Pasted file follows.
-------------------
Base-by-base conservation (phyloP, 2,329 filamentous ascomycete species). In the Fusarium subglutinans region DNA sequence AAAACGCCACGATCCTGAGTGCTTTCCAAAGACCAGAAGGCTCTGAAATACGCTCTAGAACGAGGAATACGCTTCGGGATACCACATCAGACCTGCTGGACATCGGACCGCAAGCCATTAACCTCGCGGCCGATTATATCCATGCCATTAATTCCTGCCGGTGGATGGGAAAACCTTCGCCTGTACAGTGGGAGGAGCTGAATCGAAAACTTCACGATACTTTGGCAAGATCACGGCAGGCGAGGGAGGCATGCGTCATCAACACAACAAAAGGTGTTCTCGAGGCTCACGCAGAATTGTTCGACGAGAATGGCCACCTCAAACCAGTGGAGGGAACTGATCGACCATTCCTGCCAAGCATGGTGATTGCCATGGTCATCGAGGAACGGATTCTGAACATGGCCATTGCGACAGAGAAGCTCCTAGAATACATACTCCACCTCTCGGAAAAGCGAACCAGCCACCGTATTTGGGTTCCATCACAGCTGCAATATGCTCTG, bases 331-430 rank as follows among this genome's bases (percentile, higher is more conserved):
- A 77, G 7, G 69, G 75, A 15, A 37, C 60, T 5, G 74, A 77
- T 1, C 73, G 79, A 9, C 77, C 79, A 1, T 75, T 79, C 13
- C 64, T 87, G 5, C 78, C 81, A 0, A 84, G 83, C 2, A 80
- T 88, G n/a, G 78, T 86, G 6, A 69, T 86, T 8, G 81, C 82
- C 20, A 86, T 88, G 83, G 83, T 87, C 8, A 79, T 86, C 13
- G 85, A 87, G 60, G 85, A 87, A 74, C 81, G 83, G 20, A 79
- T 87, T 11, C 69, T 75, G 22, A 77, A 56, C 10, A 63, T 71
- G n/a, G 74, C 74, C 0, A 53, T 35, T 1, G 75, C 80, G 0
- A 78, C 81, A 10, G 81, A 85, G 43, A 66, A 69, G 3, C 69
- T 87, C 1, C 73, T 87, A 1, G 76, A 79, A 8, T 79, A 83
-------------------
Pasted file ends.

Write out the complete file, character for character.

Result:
Base-by-base conservation (phyloP, 2,329 filamentous ascomycete species). In the Fusarium subglutinans region DNA sequence AAAACGCCACGATCCTGAGTGCTTTCCAAAGACCAGAAGGCTCTGAAATACGCTCTAGAACGAGGAATACGCTTCGGGATACCACATCAGACCTGCTGGACATCGGACCGCAAGCCATTAACCTCGCGGCCGATTATATCCATGCCATTAATTCCTGCCGGTGGATGGGAAAACCTTCGCCTGTACAGTGGGAGGAGCTGAATCGAAAACTTCACGATACTTTGGCAAGATCACGGCAGGCGAGGGAGGCATGCGTCATCAACACAACAAAAGGTGTTCTCGAGGCTCACGCAGAATTGTTCGACGAGAATGGCCACCTCAAACCAGTGGAGGGAACTGATCGACCATTCCTGCCAAGCATGGTGATTGCCATGGTCATCGAGGAACGGATTCTGAACATGGCCATTGCGACAGAGAAGCTCCTAGAATACATACTCCACCTCTCGGAAAAGCGAACCAGCCACCGTATTTGGGTTCCATCACAGCTGCAATATGCTCTG, bases 331-430 rank as follows among this genome's bases (percentile, higher is more conserved):
- A 77, G 7, G 69, G 75, A 15, A 37, C 60, T 5, G 74, A 77
- T 1, C 73, G 79, A 9, C 77, C 79, A 1, T 75, T 79, C 13
- C 64, T 87, G 5, C 78, C 81, A 0, A 84, G 83, C 2, A 80
- T 88, G n/a, G 78, T 86, G 6, A 69, T 86, T 8, G 81, C 82
- C 20, A 86, T 88, G 83, G 83, T 87, C 8, A 79, T 86, C 13
- G 85, A 87, G 60, G 85, A 87, A 74, C 81, G 83, G 20, A 79
- T 87, T 11, C 69, T 75, G 22, A 77, A 56, C 10, A 63, T 71
- G n/a, G 74, C 74, C 0, A 53, T 35, T 1, G 75, C 80, G 0
- A 78, C 81, A 10, G 81, A 85, G 43, A 66, A 69, G 3, C 69
- T 87, C 1, C 73, T 87, A 1, G 76, A 79, A 8, T 79, A 83